Back in August, few Americans had heard of 18-year-old Dev Patel, but that should change by year’s end when they see him starring in Danny Boyle’s Slumdog Millionaire, an epic underdog story set in Mumbai, India in which Patel plays Jamal Malik, a young man from the slums of Bombay, who gets onto the popular game show “Who Wants to be a Millionaire?” and knows the answers to all the questions.
Patel used to be part of the ensemble cast of the British teen drama “Skins” (which can be seen in this country on BBC America), where he caught the eye of Boyle’s daughter; the next thing you know, Patel was off to Mumbai for months to shoot his first major feature film with one of England’s most respected directors.
As big fans of the film, we were excited to sit down with this young actor to talk about the experience making his first Bollywood-style film with a filmmaker like Danny Boyle no less… but only after Dev turned his own handheld camera on us to ask what we thought of the movie for his own blog. (No, we have no idea if our response was usable.)
(You can also read our interview with director Danny Boyle and screenwriter Simon Beaufoy here.)
ComingSoon.net: I spoke with Danny back in Toronto and he mentioned that his daughter suggested you for the role of Jamal, which is a strange way of getting cast for a movie. Did he just call you or your agent or what was the process?
Dev Patel: Yeah, I was doing this show called “Skins” in London, and I think they were having trouble finding the lead guy, and as Danny always puts it, I think they were too buff out in India, so he couldn’t find the right dude. His daughter was watching “Skins” and I think she said, “Why don’t you give this guy a go?” and then the casting director, Gail Stevens, gave me a call and then I went on tape and here I am today really.
CS: Did he send you a script or sides of just some of your scenes?
Patel: I actually just had sides at the start, and yeah, I just had a small scene which is not in there anymore, when he’s having an argument with his brother about destiny and stuff like that. Yeah, it was quite shocking. I remember reading it and thinking a 17-year-old guy is talking about soulmates and destiny, and I was like, “God, do kids our age really talk about that?” But yeah, once you get the whole script, it all makes sense.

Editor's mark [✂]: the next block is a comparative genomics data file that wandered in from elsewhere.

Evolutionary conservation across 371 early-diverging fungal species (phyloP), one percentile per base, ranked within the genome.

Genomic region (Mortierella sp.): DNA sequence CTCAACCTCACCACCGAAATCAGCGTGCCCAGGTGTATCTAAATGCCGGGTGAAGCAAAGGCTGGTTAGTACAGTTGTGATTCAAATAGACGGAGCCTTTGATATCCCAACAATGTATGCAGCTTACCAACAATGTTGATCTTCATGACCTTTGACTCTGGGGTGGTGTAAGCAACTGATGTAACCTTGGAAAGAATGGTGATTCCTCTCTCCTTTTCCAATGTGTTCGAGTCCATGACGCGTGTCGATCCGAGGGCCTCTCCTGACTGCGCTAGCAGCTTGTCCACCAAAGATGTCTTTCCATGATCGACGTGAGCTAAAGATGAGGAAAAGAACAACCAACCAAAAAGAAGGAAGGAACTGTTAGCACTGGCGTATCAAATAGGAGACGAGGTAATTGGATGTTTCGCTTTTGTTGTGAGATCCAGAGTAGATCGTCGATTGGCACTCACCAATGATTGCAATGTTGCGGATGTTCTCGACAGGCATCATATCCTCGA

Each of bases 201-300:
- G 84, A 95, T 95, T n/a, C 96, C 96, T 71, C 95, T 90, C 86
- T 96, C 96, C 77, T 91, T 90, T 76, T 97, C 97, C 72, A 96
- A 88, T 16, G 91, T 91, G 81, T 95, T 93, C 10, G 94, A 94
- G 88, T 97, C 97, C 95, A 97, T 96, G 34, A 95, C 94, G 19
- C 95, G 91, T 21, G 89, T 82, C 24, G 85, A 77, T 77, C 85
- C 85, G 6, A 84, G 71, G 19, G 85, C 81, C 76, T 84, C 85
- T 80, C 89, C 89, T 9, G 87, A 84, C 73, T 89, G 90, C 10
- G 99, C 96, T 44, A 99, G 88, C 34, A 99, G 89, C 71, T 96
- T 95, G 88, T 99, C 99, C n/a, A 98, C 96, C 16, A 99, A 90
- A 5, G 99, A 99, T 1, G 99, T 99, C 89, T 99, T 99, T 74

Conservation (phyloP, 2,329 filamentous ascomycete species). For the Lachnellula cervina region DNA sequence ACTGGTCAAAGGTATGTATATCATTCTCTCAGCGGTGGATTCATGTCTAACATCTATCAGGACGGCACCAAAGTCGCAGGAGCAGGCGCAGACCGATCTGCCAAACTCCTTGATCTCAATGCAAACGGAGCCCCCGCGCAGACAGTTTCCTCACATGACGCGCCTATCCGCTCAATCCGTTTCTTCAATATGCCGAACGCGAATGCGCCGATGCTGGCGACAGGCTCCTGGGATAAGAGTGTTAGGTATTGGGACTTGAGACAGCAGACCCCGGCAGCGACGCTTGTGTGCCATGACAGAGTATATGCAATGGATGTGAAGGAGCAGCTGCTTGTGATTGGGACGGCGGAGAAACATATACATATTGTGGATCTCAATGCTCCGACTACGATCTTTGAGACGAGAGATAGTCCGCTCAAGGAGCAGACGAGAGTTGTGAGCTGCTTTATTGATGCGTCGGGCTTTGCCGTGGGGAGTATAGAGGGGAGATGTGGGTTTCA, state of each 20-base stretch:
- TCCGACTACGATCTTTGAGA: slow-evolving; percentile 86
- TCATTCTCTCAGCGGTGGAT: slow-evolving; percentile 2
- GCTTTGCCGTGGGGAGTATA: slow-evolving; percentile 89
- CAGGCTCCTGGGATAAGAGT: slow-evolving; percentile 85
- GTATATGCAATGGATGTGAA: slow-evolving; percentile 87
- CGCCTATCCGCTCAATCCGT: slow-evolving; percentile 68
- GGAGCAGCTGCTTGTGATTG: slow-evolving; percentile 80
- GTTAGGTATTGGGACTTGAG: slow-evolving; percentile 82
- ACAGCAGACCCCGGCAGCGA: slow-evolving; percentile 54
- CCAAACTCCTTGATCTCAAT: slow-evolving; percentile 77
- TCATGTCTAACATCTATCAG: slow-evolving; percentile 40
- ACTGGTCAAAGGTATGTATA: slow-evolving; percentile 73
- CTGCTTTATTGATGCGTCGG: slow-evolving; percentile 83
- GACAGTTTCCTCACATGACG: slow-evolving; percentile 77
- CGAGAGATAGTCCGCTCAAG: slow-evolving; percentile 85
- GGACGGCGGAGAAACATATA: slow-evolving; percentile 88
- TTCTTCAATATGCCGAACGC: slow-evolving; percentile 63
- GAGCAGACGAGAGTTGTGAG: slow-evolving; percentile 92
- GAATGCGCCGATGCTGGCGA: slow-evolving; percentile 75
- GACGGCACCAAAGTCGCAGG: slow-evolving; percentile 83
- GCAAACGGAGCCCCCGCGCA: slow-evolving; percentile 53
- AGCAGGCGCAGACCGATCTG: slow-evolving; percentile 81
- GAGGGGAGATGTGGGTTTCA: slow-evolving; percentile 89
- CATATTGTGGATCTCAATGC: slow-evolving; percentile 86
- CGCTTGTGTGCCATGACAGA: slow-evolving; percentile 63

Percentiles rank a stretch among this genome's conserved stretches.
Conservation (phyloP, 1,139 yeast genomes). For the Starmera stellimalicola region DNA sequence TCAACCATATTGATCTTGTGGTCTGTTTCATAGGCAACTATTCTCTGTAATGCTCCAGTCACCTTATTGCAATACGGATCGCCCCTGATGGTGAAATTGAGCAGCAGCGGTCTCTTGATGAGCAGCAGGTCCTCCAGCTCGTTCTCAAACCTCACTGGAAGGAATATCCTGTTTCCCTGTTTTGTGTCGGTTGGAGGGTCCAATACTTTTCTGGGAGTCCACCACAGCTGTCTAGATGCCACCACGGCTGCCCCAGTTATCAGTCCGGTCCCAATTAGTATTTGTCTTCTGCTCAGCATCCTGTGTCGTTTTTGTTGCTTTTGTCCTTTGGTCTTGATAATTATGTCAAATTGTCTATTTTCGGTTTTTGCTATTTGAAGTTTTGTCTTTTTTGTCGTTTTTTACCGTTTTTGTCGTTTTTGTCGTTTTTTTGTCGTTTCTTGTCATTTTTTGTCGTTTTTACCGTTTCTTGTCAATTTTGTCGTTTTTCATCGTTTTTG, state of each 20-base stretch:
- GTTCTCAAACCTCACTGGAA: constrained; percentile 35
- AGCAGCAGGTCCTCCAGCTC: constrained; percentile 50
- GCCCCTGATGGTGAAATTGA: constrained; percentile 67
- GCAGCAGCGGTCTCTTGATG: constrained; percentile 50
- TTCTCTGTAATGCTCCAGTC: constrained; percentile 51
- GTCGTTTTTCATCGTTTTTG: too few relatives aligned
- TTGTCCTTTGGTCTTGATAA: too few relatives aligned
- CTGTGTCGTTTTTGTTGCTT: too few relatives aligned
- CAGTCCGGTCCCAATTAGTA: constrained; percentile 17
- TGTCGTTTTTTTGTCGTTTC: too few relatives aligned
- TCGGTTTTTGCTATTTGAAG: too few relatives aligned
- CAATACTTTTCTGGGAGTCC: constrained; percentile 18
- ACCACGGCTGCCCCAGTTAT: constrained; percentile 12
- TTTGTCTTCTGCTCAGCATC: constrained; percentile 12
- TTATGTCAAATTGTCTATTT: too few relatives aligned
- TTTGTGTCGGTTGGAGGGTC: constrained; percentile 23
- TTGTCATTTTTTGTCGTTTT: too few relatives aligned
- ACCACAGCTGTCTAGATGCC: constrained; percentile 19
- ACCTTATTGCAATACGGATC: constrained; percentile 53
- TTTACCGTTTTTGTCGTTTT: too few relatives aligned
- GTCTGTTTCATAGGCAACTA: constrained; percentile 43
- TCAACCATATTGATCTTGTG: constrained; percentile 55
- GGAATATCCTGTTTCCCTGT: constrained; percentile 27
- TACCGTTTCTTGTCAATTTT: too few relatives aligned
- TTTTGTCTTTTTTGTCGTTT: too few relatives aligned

CS: You didn’t go and read the book and try and find out more about your character?
Patel: No, I didn’t, because the book’s a lot different than the script. If you read it, the book, each individual chapter could be taken out of context and put as its own film. There isn’t anything fluid throughout it really, but from the book, we do use the whole “Who Wants to be a Millionaire?” thing as a skeleton to provide the flashbacks, but the thing is the love story. Simon Beaufoy has done an amazing job interweaving this love story into it, that just ties it all together and gives it that depth really.
CS: Was Danny already in India doing all of his casting there when he found you?
Patel: He was. I think I came into it quite late actually, and yeah, they’d been looking out in L.A. and India, and I went on tape, because he was out promoting “Sunshine” as well, so they just put me on tape. Then, from there, on the second audition, I think they liked me and then I was straight with Danny doing it, and I had a few more auditions after that until they told me I got the role.
CS: What was the first stuff you shot for the movie? Did you do all the “Who Wants to be a Millionaire?” stuff first?
Patel: No, that was actually right near the end, that was probably the last stuff we did. I mean, the hardest thing about doing this role was it wasn’t in a chronological order. It’s so complicated as it is, because everything is based on flashbacks and I have to garner this emotion from a past event that’s really shocked his life. We were jumping all over the place, but honestly, it was great having Danny to set the scene, it was good yeah.
CS: Did you get to watch any of what he’d shot with the younger kids?
Patel: I did actually, I did get to watch and when we watched it, we were like, “Wow! We’ve got to raise our game because these kids are amazing.” They’re great little actors, and they don’t even know the extent of what they’re doing. They’re playing in between takes and things like that and than all of a sudden, everyone’s like “Ready?” and they’ll just switch into serious mode, quickly smash out their lines to perfection, and then get back to playing again. We were just in awe of these little kids because we were working so hard, writing notes and things like that, but they’re great kids.